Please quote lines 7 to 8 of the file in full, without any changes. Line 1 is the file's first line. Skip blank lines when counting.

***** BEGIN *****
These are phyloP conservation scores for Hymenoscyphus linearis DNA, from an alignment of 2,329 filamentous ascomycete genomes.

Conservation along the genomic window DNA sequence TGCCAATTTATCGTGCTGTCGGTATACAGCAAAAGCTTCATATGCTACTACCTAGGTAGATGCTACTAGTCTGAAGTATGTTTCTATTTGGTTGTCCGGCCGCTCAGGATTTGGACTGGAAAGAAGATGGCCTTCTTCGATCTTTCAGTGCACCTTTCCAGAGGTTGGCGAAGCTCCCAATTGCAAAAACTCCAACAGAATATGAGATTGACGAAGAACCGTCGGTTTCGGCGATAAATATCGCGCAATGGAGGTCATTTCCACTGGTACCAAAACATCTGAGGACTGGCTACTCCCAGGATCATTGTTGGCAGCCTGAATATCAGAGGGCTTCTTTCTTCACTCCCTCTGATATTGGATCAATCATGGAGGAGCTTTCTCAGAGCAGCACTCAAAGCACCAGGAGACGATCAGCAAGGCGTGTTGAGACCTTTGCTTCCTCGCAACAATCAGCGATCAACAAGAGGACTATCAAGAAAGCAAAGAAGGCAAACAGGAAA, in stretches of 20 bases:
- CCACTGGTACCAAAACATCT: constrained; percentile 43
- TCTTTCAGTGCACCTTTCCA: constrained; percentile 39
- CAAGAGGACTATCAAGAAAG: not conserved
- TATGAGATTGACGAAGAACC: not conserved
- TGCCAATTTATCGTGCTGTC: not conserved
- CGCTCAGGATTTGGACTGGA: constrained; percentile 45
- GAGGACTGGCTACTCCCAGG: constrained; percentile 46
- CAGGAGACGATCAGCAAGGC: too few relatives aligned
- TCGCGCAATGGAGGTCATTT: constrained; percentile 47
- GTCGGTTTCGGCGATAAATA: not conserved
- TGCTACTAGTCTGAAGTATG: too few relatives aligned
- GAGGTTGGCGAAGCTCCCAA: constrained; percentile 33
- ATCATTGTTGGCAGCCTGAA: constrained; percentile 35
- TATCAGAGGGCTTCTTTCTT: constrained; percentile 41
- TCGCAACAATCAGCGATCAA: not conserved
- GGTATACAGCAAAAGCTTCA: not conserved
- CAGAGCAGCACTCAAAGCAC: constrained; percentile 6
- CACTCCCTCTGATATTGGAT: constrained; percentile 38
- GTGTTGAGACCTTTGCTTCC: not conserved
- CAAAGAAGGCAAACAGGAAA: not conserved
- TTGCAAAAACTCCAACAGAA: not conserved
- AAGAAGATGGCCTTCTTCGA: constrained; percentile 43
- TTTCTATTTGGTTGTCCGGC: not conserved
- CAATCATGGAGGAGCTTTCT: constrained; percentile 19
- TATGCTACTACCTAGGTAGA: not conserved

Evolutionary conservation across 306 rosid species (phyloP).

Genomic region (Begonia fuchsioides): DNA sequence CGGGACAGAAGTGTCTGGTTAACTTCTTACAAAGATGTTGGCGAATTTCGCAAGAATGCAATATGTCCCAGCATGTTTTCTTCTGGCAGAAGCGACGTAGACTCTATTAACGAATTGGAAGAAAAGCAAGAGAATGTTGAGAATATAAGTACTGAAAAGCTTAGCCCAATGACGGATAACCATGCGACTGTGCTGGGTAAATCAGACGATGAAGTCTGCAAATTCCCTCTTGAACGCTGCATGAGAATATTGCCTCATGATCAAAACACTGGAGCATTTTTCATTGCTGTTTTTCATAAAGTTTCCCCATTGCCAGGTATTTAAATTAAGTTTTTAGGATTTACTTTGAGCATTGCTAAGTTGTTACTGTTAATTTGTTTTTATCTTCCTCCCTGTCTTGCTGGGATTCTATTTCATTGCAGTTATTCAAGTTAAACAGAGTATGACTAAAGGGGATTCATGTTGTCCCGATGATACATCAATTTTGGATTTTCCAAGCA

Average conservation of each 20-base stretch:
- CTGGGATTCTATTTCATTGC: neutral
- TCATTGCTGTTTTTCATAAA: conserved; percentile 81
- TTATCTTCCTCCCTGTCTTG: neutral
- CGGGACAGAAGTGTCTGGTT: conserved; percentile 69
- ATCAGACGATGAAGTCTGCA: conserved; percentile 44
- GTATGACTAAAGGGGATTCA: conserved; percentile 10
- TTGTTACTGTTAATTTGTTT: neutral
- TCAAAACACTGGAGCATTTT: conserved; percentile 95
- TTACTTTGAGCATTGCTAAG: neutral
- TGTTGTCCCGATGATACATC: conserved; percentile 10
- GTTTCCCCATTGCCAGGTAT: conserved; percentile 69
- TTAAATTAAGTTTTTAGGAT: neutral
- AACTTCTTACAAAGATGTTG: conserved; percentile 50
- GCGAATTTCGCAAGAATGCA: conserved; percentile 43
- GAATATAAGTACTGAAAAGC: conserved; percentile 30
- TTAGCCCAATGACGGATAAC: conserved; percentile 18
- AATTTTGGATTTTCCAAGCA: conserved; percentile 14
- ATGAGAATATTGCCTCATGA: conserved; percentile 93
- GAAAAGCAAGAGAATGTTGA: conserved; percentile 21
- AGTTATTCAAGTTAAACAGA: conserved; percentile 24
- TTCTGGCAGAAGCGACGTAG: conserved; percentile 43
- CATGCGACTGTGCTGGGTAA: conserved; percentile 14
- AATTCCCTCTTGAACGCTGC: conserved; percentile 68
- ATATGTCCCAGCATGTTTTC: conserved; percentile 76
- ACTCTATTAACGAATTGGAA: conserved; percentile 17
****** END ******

- TGCCAATTTATCGTGCTGTC: not conserved
- CGCTCAGGATTTGGACTGGA: constrained; percentile 45